The daughter of an elderly man who collapsed while waiting in line in New World has urged supermarkets to make vulnerable people a top priority during the country's lockdown.

Mount Albert resident Helen Grant told the Herald that she was angry with security staff members after she found out her 83-year-old father Peter Parfitt passed out from the wait in the heat at New Lynn's New World yesterday morning.

She said staff called him an ambulance after the incident and he arrived at Waitakere Hospital at 11.30am.

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The concerned daughter found out through a group chat with her three other siblings what had happened and picked him up from the hospital at 7pm after he was discharged.

She then recorded her father retelling his story as they walked out of the hospital.

"There was a long queue outside New World and it was a really long one," he said.

"I was wearing a jersey underneath this and it got too hot."

Grant then asked her father if the security staff saw him as he waited in line.

He replies that the line was moving until staff stopped people going in.

He said after waiting 20 minutes being third at the front of the queue it "all went south" and he collapsed.

Peter Parfitt, 83, said he collapsed while waiting in a queue at New Lynn's New World. Photo / Helen Grant
Peter Parfitt, 83, said he collapsed while waiting in a queue at New Lynn's New World. Photo / Helen Grant

Depending on the size of each store, supermarkets have limited the number of people who can enter to prevent the virus from spreading.

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Grant said after the incident she spoke to a supervisor at New Lynn's New Worldand urged to make sure older people go first or even make them first priority with online deliveries.

"Hopefully, the supermarkets put rules in place [for vulnerable people]," she said.

"I know everyone is going through a terrible time, but use common sense."

She recommended staff members manning the door should also go down and check on those waiting in line and get those who are vulnerable to come to the front.

Before the lockdown, Grant said she bought her parents a bulk supply of food and urged for both of them to stay home.

Covid19.govt.nz: The Government's official Covid-19 advisory website

However, the daughter said miscommunication from her 74-year-old mother, who is Niuean and speaks broken English, caused her father to venture out and get some food.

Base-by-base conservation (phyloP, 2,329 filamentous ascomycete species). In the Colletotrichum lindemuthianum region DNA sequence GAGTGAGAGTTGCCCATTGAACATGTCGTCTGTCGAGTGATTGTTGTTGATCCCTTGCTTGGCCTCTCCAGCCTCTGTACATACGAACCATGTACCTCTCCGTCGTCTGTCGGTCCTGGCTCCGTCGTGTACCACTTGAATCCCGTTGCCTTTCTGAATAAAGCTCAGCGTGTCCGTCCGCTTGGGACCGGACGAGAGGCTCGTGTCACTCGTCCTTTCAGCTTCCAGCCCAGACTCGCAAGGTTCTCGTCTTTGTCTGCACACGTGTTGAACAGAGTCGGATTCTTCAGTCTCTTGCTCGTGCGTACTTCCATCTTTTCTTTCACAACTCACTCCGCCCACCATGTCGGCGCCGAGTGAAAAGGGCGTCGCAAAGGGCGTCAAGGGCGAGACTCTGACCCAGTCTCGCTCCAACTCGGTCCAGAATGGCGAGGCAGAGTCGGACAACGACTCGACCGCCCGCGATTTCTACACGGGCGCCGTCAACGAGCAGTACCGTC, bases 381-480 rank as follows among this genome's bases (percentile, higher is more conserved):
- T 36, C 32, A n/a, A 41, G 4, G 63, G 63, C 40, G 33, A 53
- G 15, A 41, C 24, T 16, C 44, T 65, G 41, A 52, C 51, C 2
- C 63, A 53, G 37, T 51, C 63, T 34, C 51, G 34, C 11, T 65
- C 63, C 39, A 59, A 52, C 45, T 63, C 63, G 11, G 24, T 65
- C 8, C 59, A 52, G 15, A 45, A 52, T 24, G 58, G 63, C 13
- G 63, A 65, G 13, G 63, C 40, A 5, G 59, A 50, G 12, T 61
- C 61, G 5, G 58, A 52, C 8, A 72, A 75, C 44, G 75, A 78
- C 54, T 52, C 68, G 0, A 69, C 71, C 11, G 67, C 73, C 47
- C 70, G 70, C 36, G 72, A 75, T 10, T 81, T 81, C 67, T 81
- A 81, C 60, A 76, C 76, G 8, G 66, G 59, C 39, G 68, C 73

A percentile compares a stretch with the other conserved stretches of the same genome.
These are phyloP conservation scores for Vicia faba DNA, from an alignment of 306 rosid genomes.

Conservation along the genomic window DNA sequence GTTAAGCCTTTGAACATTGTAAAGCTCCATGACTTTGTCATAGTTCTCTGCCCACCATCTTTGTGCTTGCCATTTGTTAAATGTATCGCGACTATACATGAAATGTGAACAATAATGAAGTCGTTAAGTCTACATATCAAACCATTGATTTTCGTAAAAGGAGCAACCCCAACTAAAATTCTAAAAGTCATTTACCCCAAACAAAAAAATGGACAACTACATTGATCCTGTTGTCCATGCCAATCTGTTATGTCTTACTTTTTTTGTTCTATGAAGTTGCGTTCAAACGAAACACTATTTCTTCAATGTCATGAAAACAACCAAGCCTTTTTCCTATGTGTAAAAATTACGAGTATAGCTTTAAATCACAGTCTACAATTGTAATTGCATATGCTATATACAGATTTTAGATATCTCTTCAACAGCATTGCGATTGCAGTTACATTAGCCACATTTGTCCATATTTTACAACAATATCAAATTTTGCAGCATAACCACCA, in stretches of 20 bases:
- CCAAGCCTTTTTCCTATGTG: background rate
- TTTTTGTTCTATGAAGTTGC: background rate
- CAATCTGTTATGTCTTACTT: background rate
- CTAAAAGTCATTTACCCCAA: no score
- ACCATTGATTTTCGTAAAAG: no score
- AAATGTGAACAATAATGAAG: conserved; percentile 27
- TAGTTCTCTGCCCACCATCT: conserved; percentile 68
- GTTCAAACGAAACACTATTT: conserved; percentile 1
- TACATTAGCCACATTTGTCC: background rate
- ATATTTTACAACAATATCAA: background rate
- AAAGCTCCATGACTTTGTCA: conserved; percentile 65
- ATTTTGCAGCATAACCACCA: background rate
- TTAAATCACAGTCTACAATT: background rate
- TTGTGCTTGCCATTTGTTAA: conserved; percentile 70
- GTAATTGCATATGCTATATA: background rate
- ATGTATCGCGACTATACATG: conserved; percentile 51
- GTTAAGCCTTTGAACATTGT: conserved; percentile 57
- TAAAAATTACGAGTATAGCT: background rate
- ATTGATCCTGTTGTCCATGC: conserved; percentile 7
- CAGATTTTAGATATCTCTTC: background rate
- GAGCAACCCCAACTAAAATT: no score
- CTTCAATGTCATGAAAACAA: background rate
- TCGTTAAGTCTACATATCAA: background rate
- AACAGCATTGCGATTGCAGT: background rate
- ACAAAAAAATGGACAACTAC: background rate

The concerned daughter said she would be taking the lockdown seriously since what happened.

"I am going to be one doing everything for them until the lockdown is lifted," she said.

Grant added that she understands during the lockdown the elderly should stay home, but some don't have others to help them.

She added online delivery is hard for people who are not tech-savvy but said those who can help should do the online shopping for them.

In a statement to the Herald, Foodstuffs' head of corporate affairs Antoinette Laird said security were closed by when the man, who is a regular customer at New World New Lynn, collapsed while in the queue outside.

"One of the store's designated first aiders was quickly on the scene and assisted by customers in the queue, provided first aid support, an ambulance was called and the team stayed with the customer until the ambulance arrived," Laird added.

"All our stores are currently limiting the number of people in store to be able to observe the 2m physical distancing rules, which means there is sometimes a queue outside, as was the case in this instance."

Lair said the team in New Lynn regularly monitor the queue and check to see if customers need assistance.

"We do recommend elderly customers ask a friend or neighbour to shop for them if at all possible, or order online. We were very glad to hear the man is recovering and the store will be keeping an even closer eye on how customers are doing in the queue moving forward."

Ways the elderly can access groceries

Age Concern chief executive Stephanie Clare urged anyone over 70 to stay home instead of risking their health by going out.

She said if anyone was having trouble finding neighbours or loved ones to get groceries for them, they could call their local Age Concern office for help.

"We're hearing it's difficult for older people to get their food and medicines and stay connected," she said.

But there had been an influx of people calling Age Concern to volunteer their services, whether that be dropping off food or making calls to people who were alone at home.

The Student Volunteer Army was also stepping up to help.

Clare said there were some issues in making sure older people understood how serious coronavirus was, and that the lockdown would last for at least four weeks.

She told them to stay put at home.

"It's a nice safe place for you. This is only four weeks of a lifetime. This is what we need to do."

If anyone wanted to volunteer to help, they could call Age Concern, or they could donate on the website.

Grey Power national president Mac Welch said people needed to check on their elderly neighbours.

He said he was "no spring chicken", and had been called by numerous neighbours who wanted to help out by picking up groceries.

City residents were less likely to know their older neighbours, but should make an effort, he said.

"Persevere . . . get the groceries, get a loaf of bread or a pint of milk, leave it on the step."

He had been called by a few people who were concerned they could not get food for themselves, and has directed them to their local Grey Power association.

"Kia kaha, I mean, what else can you do?"